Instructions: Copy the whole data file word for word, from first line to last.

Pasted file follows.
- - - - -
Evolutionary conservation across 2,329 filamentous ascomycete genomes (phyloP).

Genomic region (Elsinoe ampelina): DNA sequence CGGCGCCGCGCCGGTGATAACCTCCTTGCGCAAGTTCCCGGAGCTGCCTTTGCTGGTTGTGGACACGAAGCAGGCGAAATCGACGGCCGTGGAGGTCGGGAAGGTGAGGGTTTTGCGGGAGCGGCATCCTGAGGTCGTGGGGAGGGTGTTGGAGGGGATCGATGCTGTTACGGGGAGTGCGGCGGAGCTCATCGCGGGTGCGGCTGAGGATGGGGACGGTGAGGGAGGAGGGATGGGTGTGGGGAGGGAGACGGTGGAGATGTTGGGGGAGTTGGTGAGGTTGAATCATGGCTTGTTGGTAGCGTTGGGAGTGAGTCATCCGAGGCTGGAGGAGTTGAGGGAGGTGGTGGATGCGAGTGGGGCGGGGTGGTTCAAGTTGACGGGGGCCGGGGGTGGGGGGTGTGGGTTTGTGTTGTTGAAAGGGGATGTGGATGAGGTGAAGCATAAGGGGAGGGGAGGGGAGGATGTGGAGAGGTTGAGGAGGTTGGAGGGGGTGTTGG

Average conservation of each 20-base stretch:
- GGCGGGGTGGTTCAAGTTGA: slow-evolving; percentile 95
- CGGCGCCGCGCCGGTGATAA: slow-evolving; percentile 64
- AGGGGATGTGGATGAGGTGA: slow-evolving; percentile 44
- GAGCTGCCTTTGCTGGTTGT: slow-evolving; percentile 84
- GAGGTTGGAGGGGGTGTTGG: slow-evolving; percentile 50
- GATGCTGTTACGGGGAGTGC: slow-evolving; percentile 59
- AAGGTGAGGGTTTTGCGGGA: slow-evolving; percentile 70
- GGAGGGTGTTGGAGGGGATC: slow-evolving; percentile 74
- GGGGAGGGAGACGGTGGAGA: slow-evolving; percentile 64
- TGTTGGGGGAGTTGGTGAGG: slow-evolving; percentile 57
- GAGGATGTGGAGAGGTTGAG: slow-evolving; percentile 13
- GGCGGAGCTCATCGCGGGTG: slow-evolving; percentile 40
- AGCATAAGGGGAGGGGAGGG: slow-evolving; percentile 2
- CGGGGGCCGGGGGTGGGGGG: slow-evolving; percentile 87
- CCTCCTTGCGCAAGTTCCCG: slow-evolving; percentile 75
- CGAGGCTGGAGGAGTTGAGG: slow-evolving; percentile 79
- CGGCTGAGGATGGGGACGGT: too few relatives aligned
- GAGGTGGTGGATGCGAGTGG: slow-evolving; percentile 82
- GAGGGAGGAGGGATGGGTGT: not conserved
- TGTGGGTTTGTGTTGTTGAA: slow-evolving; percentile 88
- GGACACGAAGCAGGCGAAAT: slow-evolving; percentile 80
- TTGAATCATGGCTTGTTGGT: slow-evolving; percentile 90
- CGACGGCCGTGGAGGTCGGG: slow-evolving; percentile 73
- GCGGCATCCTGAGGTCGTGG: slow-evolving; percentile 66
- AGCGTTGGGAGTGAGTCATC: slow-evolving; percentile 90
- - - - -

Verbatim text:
Evolutionary conservation across 2,329 filamentous ascomycete genomes (phyloP).

Genomic region (Elsinoe ampelina): DNA sequence CGGCGCCGCGCCGGTGATAACCTCCTTGCGCAAGTTCCCGGAGCTGCCTTTGCTGGTTGTGGACACGAAGCAGGCGAAATCGACGGCCGTGGAGGTCGGGAAGGTGAGGGTTTTGCGGGAGCGGCATCCTGAGGTCGTGGGGAGGGTGTTGGAGGGGATCGATGCTGTTACGGGGAGTGCGGCGGAGCTCATCGCGGGTGCGGCTGAGGATGGGGACGGTGAGGGAGGAGGGATGGGTGTGGGGAGGGAGACGGTGGAGATGTTGGGGGAGTTGGTGAGGTTGAATCATGGCTTGTTGGTAGCGTTGGGAGTGAGTCATCCGAGGCTGGAGGAGTTGAGGGAGGTGGTGGATGCGAGTGGGGCGGGGTGGTTCAAGTTGACGGGGGCCGGGGGTGGGGGGTGTGGGTTTGTGTTGTTGAAAGGGGATGTGGATGAGGTGAAGCATAAGGGGAGGGGAGGGGAGGATGTGGAGAGGTTGAGGAGGTTGGAGGGGGTGTTGG

Average conservation of each 20-base stretch:
- GGCGGGGTGGTTCAAGTTGA: slow-evolving; percentile 95
- CGGCGCCGCGCCGGTGATAA: slow-evolving; percentile 64
- AGGGGATGTGGATGAGGTGA: slow-evolving; percentile 44
- GAGCTGCCTTTGCTGGTTGT: slow-evolving; percentile 84
- GAGGTTGGAGGGGGTGTTGG: slow-evolving; percentile 50
- GATGCTGTTACGGGGAGTGC: slow-evolving; percentile 59
- AAGGTGAGGGTTTTGCGGGA: slow-evolving; percentile 70
- GGAGGGTGTTGGAGGGGATC: slow-evolving; percentile 74
- GGGGAGGGAGACGGTGGAGA: slow-evolving; percentile 64
- TGTTGGGGGAGTTGGTGAGG: slow-evolving; percentile 57
- GAGGATGTGGAGAGGTTGAG: slow-evolving; percentile 13
- GGCGGAGCTCATCGCGGGTG: slow-evolving; percentile 40
- AGCATAAGGGGAGGGGAGGG: slow-evolving; percentile 2
- CGGGGGCCGGGGGTGGGGGG: slow-evolving; percentile 87
- CCTCCTTGCGCAAGTTCCCG: slow-evolving; percentile 75
- CGAGGCTGGAGGAGTTGAGG: slow-evolving; percentile 79
- CGGCTGAGGATGGGGACGGT: too few relatives aligned
- GAGGTGGTGGATGCGAGTGG: slow-evolving; percentile 82
- GAGGGAGGAGGGATGGGTGT: not conserved
- TGTGGGTTTGTGTTGTTGAA: slow-evolving; percentile 88
- GGACACGAAGCAGGCGAAAT: slow-evolving; percentile 80
- TTGAATCATGGCTTGTTGGT: slow-evolving; percentile 90
- CGACGGCCGTGGAGGTCGGG: slow-evolving; percentile 73
- GCGGCATCCTGAGGTCGTGG: slow-evolving; percentile 66
- AGCGTTGGGAGTGAGTCATC: slow-evolving; percentile 90